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Marystown Shipbuilding


The Marystown area's tradition of ship and boat building is a long one. The first boats built in the area may have been modeled from Basque fishermen vessels (a type of ship known as "chaloupe"). Later, ships were built as winter work projects, expanding during the 1840s to the construction of "Western Boats," which were schooner rigged crafts of 20-30 tons. These ships were crewed by five and six men, in two or three dories, to prosecute the fishery in outer Placentia Bay and off Cape St. Mary's. They stayed out at sea for weeks at a time. To the ships that were built for World War II at Marystown Co-operative Enterprise, to the wooden longliners built at the Marystown Shipyard, and finally, to steel shipbuilding and repairs at the current Marystown Shipyard and Cow Head facility.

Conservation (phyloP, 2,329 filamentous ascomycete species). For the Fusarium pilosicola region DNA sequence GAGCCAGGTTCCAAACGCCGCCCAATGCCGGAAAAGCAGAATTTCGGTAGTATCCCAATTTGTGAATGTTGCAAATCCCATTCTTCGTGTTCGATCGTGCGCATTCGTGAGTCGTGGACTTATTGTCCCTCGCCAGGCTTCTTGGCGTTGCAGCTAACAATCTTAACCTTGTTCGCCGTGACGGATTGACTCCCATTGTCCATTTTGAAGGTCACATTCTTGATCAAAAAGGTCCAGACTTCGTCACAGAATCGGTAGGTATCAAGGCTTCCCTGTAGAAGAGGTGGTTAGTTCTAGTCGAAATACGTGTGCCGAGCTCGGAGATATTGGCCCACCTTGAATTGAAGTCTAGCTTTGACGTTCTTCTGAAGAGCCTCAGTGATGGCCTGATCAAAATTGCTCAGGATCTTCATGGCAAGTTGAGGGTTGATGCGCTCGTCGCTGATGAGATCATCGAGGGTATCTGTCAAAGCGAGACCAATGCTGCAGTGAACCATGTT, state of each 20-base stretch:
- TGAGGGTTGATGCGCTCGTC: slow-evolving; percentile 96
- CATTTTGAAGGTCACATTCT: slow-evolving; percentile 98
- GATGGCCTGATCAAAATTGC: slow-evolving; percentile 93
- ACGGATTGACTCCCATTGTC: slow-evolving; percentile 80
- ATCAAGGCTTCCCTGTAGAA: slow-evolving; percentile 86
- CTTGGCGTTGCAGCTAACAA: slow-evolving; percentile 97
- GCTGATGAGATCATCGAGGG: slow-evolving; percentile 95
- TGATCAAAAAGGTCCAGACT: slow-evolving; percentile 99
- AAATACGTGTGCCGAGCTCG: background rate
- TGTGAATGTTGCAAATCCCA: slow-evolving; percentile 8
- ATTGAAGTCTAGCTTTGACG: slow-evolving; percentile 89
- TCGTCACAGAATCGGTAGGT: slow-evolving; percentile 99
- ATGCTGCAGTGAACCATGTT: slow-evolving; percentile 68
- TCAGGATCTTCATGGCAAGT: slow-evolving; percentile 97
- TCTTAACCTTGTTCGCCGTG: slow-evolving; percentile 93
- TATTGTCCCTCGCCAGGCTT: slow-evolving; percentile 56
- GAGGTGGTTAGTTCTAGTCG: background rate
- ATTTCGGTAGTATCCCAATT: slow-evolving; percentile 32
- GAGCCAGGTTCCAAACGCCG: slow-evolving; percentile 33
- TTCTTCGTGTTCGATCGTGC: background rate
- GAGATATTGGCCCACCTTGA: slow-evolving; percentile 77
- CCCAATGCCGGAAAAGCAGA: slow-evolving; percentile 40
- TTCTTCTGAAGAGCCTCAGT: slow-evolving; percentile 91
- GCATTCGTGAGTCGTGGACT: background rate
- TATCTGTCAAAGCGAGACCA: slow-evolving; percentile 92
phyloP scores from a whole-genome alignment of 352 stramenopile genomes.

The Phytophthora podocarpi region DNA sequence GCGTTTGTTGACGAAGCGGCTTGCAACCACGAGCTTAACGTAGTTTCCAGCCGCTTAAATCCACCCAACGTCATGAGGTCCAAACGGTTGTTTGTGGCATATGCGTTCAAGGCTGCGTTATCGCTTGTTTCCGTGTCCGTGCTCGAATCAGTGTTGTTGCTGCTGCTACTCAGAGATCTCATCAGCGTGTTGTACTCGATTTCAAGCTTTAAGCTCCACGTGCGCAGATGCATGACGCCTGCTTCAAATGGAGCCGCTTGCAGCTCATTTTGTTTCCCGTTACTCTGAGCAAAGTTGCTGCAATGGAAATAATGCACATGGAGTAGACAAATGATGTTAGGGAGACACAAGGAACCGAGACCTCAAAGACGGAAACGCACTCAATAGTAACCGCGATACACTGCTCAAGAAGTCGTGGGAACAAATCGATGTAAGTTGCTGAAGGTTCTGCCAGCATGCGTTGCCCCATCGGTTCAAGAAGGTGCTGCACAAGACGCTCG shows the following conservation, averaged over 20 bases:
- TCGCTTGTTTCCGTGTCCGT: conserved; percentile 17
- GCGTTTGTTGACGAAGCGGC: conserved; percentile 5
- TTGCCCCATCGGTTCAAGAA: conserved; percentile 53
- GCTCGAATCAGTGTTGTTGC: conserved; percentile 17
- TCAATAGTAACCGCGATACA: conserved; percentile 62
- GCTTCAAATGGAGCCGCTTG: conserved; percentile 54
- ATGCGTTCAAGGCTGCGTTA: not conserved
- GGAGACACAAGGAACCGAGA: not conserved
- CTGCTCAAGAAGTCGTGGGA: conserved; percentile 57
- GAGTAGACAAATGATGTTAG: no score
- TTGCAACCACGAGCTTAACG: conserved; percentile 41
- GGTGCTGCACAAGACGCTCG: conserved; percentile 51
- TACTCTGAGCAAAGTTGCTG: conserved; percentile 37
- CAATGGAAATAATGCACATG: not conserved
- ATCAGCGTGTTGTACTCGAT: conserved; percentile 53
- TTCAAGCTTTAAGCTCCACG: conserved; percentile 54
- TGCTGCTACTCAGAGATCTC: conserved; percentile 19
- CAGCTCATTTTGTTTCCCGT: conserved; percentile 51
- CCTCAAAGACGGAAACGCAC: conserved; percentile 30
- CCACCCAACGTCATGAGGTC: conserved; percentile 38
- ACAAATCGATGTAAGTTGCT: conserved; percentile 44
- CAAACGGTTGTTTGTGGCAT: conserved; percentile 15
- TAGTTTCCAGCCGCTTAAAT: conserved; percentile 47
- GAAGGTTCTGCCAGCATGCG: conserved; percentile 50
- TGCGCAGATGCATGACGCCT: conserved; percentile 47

In this section you will view photos which will show the evolution of the Marystown shipyard from early days up until today.  You will see the transition from wooden ships to the more modern way of steel ships, as well as the growth of the shipyard.

Winterton Boat Building

Clarenville Shipbuilding

Marystown Shipbuilding

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Captain Harry Stone

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